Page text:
BWORLD TEST: Toyota Fortuner TRD Sportivo

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Text and photos by Ulysses Ang

THIS MUCH is obvious: midsize 7-seat SUVs have become today’s family car. Aside from a seating configuration that allows the entire caboodle to hit the mall in style, they’re tall (read: flood-proof), durable, and most importantly, powered by a thrifty diesel engine.

Naturally, not one SUV could have it all. Or could it? Say hello to the Toyota Fortuner TRD Sportivo — a big family-friendly daily driver with a dose of sportiness.

From the outside, the Fortuner is all swoopy and sleek. It may have hit the scene three years ago, but it’s fresh and head-turning. It makes the previous model (and some of its rivals) look old. On top of that, Toyota recently introduced this new TRD variant. Based on the 2.4 G, it nets you a White Pearl shade (the most affordable variant that actually gets this color) along with a new grille, bumpers, wheels, rear spoiler, and of course, the usual stickers and badging.

Now, Toyota may have done most, if not, all of the Fortuner TRD’s upgrades outside, but it doesn’t mean that the cabin’s a bad place to be in. On the contrary, it’s surprisingly solid, modern-looking, and well-made. There are still some hard plastics present (particularly on the upper dash), but at least, Toyota’s managed to integrate a few luxury cues as well. From using the right shade of colors for the interior (a combination of black and dark brown) to the application of matte wood and blue lighting, the overall look and feel of the Fortuner’s been uplifted.

The Fortuner offers a sliding second row that divides knee room across rows two and three, but the swoopy roofline also robs some usable headroom in those two areas. The side-folding third row, a throwback to traditional SUV design, may offer better bolstering and back support for occupants, but it can be a pain to fold them up when not in use. It also takes away some of the usable cargo room too.




It’s equally a pain to fold them when not in use. This configuration means proper seating in the third row (it’s not knees up), but it also takes away some of the usable cargo room which is down 35 liters versus the Isuzu mu-X with the third row up.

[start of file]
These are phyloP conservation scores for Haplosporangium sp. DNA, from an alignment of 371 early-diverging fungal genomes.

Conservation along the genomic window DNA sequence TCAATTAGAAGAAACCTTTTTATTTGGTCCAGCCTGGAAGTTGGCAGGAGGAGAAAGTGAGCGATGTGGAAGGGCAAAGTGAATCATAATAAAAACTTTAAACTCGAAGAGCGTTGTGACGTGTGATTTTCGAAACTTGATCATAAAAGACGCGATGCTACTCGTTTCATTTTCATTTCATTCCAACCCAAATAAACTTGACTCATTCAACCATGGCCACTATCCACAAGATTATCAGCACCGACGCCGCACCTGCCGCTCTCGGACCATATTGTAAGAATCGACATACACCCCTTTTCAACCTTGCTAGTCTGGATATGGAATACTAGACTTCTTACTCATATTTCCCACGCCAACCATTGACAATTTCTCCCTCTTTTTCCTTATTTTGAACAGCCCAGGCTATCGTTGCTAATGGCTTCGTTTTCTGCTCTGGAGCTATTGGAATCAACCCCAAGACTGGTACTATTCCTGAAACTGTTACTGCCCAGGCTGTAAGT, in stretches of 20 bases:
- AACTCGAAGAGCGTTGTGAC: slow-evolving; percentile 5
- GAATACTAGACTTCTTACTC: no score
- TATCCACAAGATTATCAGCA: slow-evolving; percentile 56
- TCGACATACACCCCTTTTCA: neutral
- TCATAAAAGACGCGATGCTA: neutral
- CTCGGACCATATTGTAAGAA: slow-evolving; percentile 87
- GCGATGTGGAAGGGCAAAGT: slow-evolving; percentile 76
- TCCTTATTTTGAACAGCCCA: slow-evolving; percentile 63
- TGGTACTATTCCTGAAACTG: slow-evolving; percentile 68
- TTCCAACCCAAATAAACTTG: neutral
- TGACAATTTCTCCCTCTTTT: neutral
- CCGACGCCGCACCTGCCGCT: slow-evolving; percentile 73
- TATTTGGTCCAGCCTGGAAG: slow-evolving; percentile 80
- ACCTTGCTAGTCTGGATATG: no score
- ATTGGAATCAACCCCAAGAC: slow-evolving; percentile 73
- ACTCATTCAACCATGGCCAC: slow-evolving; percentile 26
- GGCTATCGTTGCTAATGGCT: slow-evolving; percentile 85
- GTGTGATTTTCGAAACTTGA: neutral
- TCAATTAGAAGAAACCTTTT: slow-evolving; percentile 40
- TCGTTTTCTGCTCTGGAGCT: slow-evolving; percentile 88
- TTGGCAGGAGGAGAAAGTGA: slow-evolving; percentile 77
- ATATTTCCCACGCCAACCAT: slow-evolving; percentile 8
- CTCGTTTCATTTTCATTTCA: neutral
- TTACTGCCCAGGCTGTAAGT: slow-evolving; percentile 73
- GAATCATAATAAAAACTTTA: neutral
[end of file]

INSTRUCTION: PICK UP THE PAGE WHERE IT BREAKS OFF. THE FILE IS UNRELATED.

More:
For day to day driving, the Fortuner TRD Sportivo feels peppy. At these speeds, the Fortuner’s 2.4-liter 2GD-FTV is quiet and smooth. It’s remarkably civil with just a hint of diesel clatter at the top end. It can gobble up 100 km/h without you having to thrash the accelerator.

Likewise, the 6-speed automatic is a good match to the engine. It commits to a gear and doesn’t hunt as much.

The traditional hydraulic power-assist steering feels hefty, contributing to a less than agile feel especially when doing low-speed maneuvers or parking. However, equipped with four-wheel disc brakes, it does the job of stopping this close-to two-ton SUV. When it comes to the all-important ride, the Fortuner still doesn’t like small, undulating surfaces such as badly-patched roads or road cracks, but as roads turn to trails, it absorbs them way better. Plus, it’s got good highway stability with a flat, smooth ride.

People flock to the Fortuner because it’s still unquestionably the reliable, durable, and practical choice. Sure enough, get one and no one would question this choice; it’s a safe bet. That said, the addition of the TRD Sportivo variant at least adds a dose of sportiness to a midsize SUV that’s already pleasingly modern. It may not have the most luxury amenities (that’s what the V variants are for), but for those who want that added dose of sportiness to go with their practical family car, this one’s worthy of consideration.

Based on the Fortuner 2.4 G variant, the TRD Sportivo nets you a White Pearl shade (the most affordable variant that actually gets this color) along with a new grille, bumpers, wheels, rear spoiler, and of course, the usual stickers and badging.